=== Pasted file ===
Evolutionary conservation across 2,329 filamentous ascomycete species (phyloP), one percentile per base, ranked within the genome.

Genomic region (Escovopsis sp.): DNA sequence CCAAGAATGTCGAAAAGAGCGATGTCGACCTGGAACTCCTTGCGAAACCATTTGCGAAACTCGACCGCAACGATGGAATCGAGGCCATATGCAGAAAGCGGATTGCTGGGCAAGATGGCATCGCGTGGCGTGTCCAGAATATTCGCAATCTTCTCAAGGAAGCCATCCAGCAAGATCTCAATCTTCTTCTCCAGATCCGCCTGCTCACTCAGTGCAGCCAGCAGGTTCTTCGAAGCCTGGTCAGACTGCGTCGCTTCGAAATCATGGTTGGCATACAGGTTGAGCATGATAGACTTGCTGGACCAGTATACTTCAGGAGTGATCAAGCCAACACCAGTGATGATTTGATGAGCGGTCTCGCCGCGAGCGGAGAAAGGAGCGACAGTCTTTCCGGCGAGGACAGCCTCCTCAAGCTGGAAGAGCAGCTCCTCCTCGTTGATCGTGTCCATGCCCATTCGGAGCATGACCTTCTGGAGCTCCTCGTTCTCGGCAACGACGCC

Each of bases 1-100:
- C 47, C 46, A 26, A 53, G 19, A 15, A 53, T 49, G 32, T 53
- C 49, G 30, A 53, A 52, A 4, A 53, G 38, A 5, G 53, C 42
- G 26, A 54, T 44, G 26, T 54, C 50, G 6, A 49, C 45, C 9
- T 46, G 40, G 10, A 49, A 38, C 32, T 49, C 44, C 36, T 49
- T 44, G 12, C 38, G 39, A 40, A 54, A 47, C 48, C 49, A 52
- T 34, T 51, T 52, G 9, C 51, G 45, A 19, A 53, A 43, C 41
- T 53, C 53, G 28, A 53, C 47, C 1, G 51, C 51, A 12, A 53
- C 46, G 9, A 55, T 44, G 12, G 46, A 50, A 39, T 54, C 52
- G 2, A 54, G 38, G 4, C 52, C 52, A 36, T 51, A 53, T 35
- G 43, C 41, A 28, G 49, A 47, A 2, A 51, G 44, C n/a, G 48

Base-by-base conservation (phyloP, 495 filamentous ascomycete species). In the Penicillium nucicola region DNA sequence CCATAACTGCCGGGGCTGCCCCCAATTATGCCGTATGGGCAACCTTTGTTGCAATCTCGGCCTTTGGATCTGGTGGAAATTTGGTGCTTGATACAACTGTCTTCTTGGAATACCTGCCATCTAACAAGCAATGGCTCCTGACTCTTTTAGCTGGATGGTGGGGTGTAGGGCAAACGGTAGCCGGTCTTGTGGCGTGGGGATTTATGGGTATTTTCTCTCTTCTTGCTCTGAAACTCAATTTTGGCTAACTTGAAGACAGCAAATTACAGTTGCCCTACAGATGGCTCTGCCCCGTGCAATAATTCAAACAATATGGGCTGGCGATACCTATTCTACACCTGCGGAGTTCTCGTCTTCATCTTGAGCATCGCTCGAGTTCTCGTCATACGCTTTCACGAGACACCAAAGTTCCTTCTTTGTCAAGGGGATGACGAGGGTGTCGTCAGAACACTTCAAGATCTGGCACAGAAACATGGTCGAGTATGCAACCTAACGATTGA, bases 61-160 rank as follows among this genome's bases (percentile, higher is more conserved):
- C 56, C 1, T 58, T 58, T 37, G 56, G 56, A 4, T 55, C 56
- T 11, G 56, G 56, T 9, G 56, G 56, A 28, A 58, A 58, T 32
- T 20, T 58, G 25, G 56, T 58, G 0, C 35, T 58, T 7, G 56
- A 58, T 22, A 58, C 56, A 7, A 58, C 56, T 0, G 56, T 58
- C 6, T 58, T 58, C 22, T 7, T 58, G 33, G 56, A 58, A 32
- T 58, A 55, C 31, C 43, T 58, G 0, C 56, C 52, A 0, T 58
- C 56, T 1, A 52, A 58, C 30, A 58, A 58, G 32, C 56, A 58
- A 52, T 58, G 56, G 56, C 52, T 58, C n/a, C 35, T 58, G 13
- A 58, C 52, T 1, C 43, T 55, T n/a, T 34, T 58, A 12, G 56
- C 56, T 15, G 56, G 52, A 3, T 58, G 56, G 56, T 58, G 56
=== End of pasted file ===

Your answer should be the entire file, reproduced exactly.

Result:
Evolutionary conservation across 2,329 filamentous ascomycete species (phyloP), one percentile per base, ranked within the genome.

Genomic region (Escovopsis sp.): DNA sequence CCAAGAATGTCGAAAAGAGCGATGTCGACCTGGAACTCCTTGCGAAACCATTTGCGAAACTCGACCGCAACGATGGAATCGAGGCCATATGCAGAAAGCGGATTGCTGGGCAAGATGGCATCGCGTGGCGTGTCCAGAATATTCGCAATCTTCTCAAGGAAGCCATCCAGCAAGATCTCAATCTTCTTCTCCAGATCCGCCTGCTCACTCAGTGCAGCCAGCAGGTTCTTCGAAGCCTGGTCAGACTGCGTCGCTTCGAAATCATGGTTGGCATACAGGTTGAGCATGATAGACTTGCTGGACCAGTATACTTCAGGAGTGATCAAGCCAACACCAGTGATGATTTGATGAGCGGTCTCGCCGCGAGCGGAGAAAGGAGCGACAGTCTTTCCGGCGAGGACAGCCTCCTCAAGCTGGAAGAGCAGCTCCTCCTCGTTGATCGTGTCCATGCCCATTCGGAGCATGACCTTCTGGAGCTCCTCGTTCTCGGCAACGACGCC

Each of bases 1-100:
- C 47, C 46, A 26, A 53, G 19, A 15, A 53, T 49, G 32, T 53
- C 49, G 30, A 53, A 52, A 4, A 53, G 38, A 5, G 53, C 42
- G 26, A 54, T 44, G 26, T 54, C 50, G 6, A 49, C 45, C 9
- T 46, G 40, G 10, A 49, A 38, C 32, T 49, C 44, C 36, T 49
- T 44, G 12, C 38, G 39, A 40, A 54, A 47, C 48, C 49, A 52
- T 34, T 51, T 52, G 9, C 51, G 45, A 19, A 53, A 43, C 41
- T 53, C 53, G 28, A 53, C 47, C 1, G 51, C 51, A 12, A 53
- C 46, G 9, A 55, T 44, G 12, G 46, A 50, A 39, T 54, C 52
- G 2, A 54, G 38, G 4, C 52, C 52, A 36, T 51, A 53, T 35
- G 43, C 41, A 28, G 49, A 47, A 2, A 51, G 44, C n/a, G 48

Base-by-base conservation (phyloP, 495 filamentous ascomycete species). In the Penicillium nucicola region DNA sequence CCATAACTGCCGGGGCTGCCCCCAATTATGCCGTATGGGCAACCTTTGTTGCAATCTCGGCCTTTGGATCTGGTGGAAATTTGGTGCTTGATACAACTGTCTTCTTGGAATACCTGCCATCTAACAAGCAATGGCTCCTGACTCTTTTAGCTGGATGGTGGGGTGTAGGGCAAACGGTAGCCGGTCTTGTGGCGTGGGGATTTATGGGTATTTTCTCTCTTCTTGCTCTGAAACTCAATTTTGGCTAACTTGAAGACAGCAAATTACAGTTGCCCTACAGATGGCTCTGCCCCGTGCAATAATTCAAACAATATGGGCTGGCGATACCTATTCTACACCTGCGGAGTTCTCGTCTTCATCTTGAGCATCGCTCGAGTTCTCGTCATACGCTTTCACGAGACACCAAAGTTCCTTCTTTGTCAAGGGGATGACGAGGGTGTCGTCAGAACACTTCAAGATCTGGCACAGAAACATGGTCGAGTATGCAACCTAACGATTGA, bases 61-160 rank as follows among this genome's bases (percentile, higher is more conserved):
- C 56, C 1, T 58, T 58, T 37, G 56, G 56, A 4, T 55, C 56
- T 11, G 56, G 56, T 9, G 56, G 56, A 28, A 58, A 58, T 32
- T 20, T 58, G 25, G 56, T 58, G 0, C 35, T 58, T 7, G 56
- A 58, T 22, A 58, C 56, A 7, A 58, C 56, T 0, G 56, T 58
- C 6, T 58, T 58, C 22, T 7, T 58, G 33, G 56, A 58, A 32
- T 58, A 55, C 31, C 43, T 58, G 0, C 56, C 52, A 0, T 58
- C 56, T 1, A 52, A 58, C 30, A 58, A 58, G 32, C 56, A 58
- A 52, T 58, G 56, G 56, C 52, T 58, C n/a, C 35, T 58, G 13
- A 58, C 52, T 1, C 43, T 55, T n/a, T 34, T 58, A 12, G 56
- C 56, T 15, G 56, G 52, A 3, T 58, G 56, G 56, T 58, G 56